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Japanese filmmaker Kiyoshi Kurosawa nabbed another career honor Sunday, winning the Venice Film Festival’s best director award for Wife of a Spy, the first period drama of his prolific filmography.
Set in 1940 Kobe, Japan, the film stars Issey Takahashi (Kill Bill, Shin Godzilla) as a debonair silk merchant whose cosmopolitan world view is on a collision course with Japan’s advancing militarism and stifling social conformity. Trapped between the duties of a wife and a citizen is his adoring wife Satoko (Yu Aoi, Birds Without Names), whose desire to truly know her husband sets up the film’s many twists and ambiguities.
The Hollywood Reporter‘s critic described the film as “an absorbing, exotic, well-paced thriller with moments of disconcerting realism and horror.”
Kurosawa, whose previous festival honors include best director wins at Cannes and Rome, connected with THR via Zoom prior to his Venice triumph for a brief chat about Wife of a Spy‘s slippery ambiguities and what drew him to tell a story set amid Japan’s painful wartime past.
You’ve worked across a lot of genres in your long career, but this is your first period film. How did you approach it?
It’s actually been an aspiration of mine to do a period piece from long ago. And there have been a couple of occasions in which we trie to bring this to fruition, but there were always budgeting issues and so forth. So it felt like I finally, finally had the chance to make my period movie.
It was very challenging, because of course there was so much that we were picturing. It wasn’t unprecedented in Japan, but it was quite a challenge to do a period piece because we did have a limited budget, and we couldn’t build all that many sets. So we had to find places in Japan that reflected the early 1940s, which is a big challenge in the modern Japan of today. Nearly everything has changed.
What attracted you to telling a story during this fraught and painful period in Japanese history?
Well, the most prominent reason for picking this period was that I wanted to depict how individuals and society react to each other. Does an individual continue to live within the limits of society, or does that individual derail himself or herself from society? I felt that the early 1940s in Japan, was a period in which there was an extremely stark contrast between the individual and the movement of society as a whole.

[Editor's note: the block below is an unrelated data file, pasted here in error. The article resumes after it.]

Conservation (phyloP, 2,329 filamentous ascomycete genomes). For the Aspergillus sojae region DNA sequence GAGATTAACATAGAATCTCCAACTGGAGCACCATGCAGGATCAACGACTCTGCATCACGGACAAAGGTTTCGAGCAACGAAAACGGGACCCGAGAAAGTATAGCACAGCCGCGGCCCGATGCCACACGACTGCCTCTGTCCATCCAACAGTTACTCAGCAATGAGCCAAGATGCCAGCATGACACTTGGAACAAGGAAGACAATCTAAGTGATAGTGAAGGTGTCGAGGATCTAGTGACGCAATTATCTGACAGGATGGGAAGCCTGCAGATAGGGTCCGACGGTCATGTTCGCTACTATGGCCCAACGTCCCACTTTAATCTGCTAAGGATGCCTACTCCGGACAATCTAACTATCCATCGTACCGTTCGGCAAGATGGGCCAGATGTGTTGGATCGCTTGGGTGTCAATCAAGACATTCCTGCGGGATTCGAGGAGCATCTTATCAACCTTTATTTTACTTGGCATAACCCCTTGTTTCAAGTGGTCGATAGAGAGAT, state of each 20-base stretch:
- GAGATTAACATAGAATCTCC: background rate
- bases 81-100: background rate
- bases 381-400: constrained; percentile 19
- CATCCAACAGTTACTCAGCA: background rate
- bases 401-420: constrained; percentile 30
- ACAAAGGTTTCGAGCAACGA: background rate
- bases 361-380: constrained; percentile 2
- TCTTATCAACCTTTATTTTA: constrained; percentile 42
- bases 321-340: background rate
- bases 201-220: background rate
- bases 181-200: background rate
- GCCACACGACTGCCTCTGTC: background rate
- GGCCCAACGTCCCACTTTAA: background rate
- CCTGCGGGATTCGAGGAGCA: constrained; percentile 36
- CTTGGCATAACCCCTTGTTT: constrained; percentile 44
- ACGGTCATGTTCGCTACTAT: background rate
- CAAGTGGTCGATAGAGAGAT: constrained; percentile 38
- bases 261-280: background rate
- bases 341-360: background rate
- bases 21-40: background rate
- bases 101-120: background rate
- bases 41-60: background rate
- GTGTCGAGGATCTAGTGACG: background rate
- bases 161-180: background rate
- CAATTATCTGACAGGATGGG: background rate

As you know, most of my films have depicted contemporary times. In my past past work, I think you can see this same motif of the individual and his relationship to the streams of society. But it’s very difficult to highlight this contrast in contemporary society, unless you use a really heighten-reality premise or plot — because the circumstances of our times are mostly transparent to us in the present moment. I thought that by doing a period piece, on the other hand — especially during the extreme moment of the 1940s Japan — it would be easy to set this theme but still ground it in what we knew was the reality then.
Yu Aoi’s performance as the wife is impressively layered, as is the character she portrays. How would you describe her character’s fundamental motivation in the film, as well as the changes she’s forced to undergo?
That is a very good question, a compelling question. But it may be hard for me to give an exact answer. I say that because it actually wasn’t me who wrote the screenplay. As you probably know, it actually was mostly written by two former students of mine, Ryûsuke Hamaguchi and Tadashi Nohara. So I discovered Satoko as she was already written. When I read the screenplay, I had the same kind of reaction: Her actions are often contradictory. But even though I couldn’t comprehend what her core motivations were, I felt instinctively that there was a truth to the character. I also sensed that this type of female protagonist was something that we see time and again in the older Japanese films, the old masterpieces.